Because face it, it's not nice approaching an audience that you don't really know (though you should try and get to know them beforehand) and having your brain lie to you that no-one really likes you and that everyone can't wait for you to fail...
Now 99% of the times when you'll be engaged in public speaking that probably won't be true. The audience wants you to succeed, but to help convince yourself that this is true, I recommend you use humor.
Power of Speech Humor - They Laugh... and You Relax
When you can share a joke or a funny quote or anything that will get people chuckling, you've had your ice-breaker and the room (and the audience) will seem miles less threatening.
Speech Humor thus has a confidence building effect on you, the speaker, and a relaxing effect on the audience. This win-win tool is often neglected by serious speakers who feel that "funny-stuff" simply do not belong in their speeches.
A language teacher in high-school once told me that humor is almost always fitting, even at a funeral. I have tested his advice, and found it to be true: In most cases, humor will not detract from the meaning of your message or its seriousness. It might even bring the audience to a place where they can better understand your message.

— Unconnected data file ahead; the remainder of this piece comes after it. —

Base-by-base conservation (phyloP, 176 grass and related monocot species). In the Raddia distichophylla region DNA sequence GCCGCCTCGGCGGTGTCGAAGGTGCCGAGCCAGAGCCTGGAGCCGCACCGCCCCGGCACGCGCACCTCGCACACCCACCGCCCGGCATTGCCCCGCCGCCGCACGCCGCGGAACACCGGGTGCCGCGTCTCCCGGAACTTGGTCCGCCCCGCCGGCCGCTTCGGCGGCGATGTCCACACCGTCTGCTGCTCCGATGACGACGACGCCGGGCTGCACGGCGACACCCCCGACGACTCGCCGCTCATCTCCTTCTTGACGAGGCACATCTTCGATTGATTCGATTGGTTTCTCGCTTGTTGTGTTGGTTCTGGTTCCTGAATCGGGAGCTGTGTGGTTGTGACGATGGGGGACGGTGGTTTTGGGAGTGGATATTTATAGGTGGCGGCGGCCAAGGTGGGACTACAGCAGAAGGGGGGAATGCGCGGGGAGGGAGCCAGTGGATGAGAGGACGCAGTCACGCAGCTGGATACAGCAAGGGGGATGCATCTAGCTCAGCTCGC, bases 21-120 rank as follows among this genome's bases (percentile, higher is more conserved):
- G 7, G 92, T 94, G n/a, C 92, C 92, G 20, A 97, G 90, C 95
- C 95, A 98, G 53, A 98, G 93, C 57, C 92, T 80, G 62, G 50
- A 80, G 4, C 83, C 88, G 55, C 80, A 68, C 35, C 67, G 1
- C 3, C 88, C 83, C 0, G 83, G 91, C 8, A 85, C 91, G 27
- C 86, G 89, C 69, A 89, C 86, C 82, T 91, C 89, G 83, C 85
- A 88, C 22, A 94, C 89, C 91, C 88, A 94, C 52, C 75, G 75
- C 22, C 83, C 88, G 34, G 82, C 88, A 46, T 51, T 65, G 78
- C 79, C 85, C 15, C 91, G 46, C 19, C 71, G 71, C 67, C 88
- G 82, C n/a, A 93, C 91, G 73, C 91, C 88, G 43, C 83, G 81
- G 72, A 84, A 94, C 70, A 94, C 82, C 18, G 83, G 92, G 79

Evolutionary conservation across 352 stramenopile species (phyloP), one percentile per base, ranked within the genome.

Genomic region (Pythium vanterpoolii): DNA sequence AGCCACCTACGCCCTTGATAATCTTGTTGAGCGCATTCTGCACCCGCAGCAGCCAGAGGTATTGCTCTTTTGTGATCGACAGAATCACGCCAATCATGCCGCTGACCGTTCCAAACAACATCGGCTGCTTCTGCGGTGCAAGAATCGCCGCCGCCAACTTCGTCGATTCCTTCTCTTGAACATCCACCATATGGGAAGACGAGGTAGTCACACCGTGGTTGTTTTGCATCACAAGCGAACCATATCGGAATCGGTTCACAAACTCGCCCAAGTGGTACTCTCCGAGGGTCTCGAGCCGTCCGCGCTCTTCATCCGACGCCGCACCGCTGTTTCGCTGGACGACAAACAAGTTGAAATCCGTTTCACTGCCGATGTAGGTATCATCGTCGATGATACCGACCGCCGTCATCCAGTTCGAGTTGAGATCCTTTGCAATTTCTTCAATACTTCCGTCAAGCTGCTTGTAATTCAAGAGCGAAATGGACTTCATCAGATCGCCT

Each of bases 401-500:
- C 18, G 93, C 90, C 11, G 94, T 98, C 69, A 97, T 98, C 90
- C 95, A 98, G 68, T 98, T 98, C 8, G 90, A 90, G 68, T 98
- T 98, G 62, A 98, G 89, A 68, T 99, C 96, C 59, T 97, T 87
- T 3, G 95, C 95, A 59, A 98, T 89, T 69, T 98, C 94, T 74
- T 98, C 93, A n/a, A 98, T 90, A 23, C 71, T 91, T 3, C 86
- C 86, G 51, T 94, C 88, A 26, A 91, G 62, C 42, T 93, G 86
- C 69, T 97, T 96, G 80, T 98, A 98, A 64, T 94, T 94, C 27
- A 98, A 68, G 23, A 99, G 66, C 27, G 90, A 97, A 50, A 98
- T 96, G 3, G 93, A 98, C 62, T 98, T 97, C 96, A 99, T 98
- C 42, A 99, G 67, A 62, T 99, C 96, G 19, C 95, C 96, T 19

So use wit and speech humor to your advantage: Look up specific jokes related to your topic and weave them into your speech at different intervals. Also, don't be scared to tell funny stories from your own life. Audiences love authenticity.
Anyone who's ever been to a business-retreat, a boy scouts meeting, or a youth-camp will know what I'm about to describe:
I used to hate these when I was still in my schooling years, but to my dismay I've found that they're often used in the adult world as well. Especially when the people in charge want to enforce social contact between unwilling participants (like me).
They either take the form of a silly game where you have to meet and speak to people that you would normally avoid, or an activity of sorts that will start of uncomfortably, but end up with you getting to know new people.
And they're called "ice-breakers" for a reason. They're cryostasis for the mind. They unfreeze everyone to the point where the social temperature in the room becomes acceptable and everyone settles into a comfortable oh-yeah-I-know-this-guy-and-that-guy and I'm not such a stranger anymore...
Well speech humor is an excellent ice-breaker. And one that smart public speakers utilize to their advantage. Because nothing will as quickly and effortlessly change the perceived atmosphere in the room from being cold, formal and stiff, to one of relaxed openness, as a poignant joke, a witty saying or a laugh-out-loud quote will do.
Humor has been a personal favorite of mine and a tool in my public speaking arsenal that gets pulled out pretty early on in my speeches. In fact, I usually try to open my speech, where appropriate with a joke or a funny remark.